The following guest post is by David Drake, founder and chairman of LDJ Capital, a New York City private-equity firm, and of The Soho Loft Capital Creation Events series, a global events and media company.
Last March 29, Italy’s Commissione Nazionale per le Società e la Borsa (CONSOB), the equivalent of the Securities and Exchange Commission in the US, submitted requests for public commenting on the equity crowdfunding rules currently considered. It seems that Italy will surpass the JOBS Act in the implementation of the first equity crowdfunding law in the world.
One of the leading business angels in Milan, Alberto Giusti, commented that this crowdfund equity proposal has some limitations. “The definitions are not fully settled but right now only ‘innovative startups’ can be considered so brick and mortar businesses do not apply,” says Giusti. He adds that firms that control the Internet portals conducting crowdfunding investments have to be a financial entity SpA Societa per Azioni – roughly the US equivalent of an Incorporation) or a bank registered and monitored by CONSOB as these offer the highest corporate control structures. Furthermore, a financial entity registered by CONSOB must have first invested at least 5% in an offering for it to qualify to be crowd funded for equity.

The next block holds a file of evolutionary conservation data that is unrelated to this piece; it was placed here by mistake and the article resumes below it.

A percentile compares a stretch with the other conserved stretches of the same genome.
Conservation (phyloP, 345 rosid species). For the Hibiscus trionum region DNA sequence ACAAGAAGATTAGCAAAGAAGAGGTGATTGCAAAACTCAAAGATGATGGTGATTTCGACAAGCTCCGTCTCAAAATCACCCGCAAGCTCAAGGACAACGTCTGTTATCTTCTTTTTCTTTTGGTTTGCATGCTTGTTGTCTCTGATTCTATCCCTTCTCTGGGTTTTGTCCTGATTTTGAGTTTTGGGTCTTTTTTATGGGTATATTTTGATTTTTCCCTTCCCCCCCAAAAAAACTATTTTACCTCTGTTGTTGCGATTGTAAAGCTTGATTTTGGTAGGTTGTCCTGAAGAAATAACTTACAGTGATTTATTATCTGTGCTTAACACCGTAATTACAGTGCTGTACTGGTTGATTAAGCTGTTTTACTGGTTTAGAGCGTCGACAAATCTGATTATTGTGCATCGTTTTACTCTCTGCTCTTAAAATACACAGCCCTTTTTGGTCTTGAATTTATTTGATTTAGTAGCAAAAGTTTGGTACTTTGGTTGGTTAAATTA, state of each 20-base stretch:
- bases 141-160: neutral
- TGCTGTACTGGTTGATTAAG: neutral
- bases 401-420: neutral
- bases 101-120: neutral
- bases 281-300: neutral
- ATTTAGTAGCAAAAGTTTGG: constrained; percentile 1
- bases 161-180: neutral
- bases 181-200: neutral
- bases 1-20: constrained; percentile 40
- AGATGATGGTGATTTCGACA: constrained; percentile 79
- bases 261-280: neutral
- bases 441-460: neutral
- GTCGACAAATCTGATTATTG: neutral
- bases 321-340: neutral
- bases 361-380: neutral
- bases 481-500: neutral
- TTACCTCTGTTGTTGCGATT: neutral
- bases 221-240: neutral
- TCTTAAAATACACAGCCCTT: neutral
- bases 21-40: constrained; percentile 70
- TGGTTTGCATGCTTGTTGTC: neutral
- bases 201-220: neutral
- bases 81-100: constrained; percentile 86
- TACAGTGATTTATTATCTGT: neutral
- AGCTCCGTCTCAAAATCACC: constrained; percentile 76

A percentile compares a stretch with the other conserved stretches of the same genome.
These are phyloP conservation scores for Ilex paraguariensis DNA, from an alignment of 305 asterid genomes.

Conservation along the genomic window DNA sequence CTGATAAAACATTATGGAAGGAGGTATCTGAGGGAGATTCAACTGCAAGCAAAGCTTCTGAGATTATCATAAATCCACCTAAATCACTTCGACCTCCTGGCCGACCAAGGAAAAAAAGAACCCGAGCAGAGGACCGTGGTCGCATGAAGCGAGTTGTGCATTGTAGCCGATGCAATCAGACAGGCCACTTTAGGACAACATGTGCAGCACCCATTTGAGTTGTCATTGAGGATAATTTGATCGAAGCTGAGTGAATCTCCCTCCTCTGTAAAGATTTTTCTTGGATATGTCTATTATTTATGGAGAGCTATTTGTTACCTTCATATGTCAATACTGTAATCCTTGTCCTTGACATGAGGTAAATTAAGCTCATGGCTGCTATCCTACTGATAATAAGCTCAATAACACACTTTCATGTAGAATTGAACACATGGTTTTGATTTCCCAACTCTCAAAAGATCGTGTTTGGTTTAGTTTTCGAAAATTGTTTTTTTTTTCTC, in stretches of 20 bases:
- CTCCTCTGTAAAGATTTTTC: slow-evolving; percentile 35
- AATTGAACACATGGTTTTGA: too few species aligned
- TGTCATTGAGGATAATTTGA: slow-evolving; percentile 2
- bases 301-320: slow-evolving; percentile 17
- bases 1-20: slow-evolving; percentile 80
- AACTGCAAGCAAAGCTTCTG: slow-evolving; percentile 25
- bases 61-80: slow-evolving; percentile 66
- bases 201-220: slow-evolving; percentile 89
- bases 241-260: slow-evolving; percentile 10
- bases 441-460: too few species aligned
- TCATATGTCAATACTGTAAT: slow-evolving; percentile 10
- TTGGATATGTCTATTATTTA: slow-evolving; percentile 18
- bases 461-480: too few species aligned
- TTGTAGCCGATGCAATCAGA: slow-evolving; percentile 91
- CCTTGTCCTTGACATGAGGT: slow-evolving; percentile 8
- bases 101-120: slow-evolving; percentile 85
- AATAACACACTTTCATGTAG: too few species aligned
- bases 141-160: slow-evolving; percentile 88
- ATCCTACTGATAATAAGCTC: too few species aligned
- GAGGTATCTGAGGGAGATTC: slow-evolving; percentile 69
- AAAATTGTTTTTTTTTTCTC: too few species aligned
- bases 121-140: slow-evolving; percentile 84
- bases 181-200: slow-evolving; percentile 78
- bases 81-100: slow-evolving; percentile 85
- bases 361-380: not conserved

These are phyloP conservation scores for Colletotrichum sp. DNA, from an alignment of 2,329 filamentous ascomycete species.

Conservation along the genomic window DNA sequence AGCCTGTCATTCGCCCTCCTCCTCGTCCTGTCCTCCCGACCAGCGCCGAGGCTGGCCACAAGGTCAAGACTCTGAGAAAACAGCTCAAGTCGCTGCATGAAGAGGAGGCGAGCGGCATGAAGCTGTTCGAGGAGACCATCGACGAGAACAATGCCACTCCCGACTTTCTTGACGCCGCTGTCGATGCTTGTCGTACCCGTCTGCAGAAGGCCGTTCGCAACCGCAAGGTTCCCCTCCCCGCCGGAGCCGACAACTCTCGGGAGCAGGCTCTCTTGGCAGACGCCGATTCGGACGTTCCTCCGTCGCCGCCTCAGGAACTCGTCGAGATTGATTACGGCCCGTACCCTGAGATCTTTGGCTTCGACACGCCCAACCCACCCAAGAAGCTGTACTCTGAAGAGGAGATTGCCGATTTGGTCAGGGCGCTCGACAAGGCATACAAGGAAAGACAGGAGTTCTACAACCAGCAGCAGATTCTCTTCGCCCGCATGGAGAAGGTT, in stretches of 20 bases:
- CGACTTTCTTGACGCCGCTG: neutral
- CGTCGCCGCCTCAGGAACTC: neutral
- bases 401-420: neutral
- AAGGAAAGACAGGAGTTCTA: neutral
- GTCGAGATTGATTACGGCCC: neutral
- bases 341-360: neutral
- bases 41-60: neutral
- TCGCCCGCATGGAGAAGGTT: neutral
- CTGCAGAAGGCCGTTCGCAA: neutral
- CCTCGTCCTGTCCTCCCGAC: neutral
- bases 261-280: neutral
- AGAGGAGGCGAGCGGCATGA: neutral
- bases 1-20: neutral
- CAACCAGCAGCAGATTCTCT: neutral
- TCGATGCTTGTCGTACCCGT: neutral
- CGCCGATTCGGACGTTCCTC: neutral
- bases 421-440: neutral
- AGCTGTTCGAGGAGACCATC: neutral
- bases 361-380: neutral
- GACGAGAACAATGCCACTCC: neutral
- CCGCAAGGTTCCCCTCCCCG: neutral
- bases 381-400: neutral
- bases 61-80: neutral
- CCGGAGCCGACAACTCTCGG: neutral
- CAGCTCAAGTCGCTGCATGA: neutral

Because of the delay in making equity crowdfunding a functional law in the U.S. — mainly orchestrated by the crowdfunding opposition and not by the SEC — Italy may circumvent our delay and become the first country in the world to implement changed laws that support crowdfunding for equity, potentially a year ahead of the US.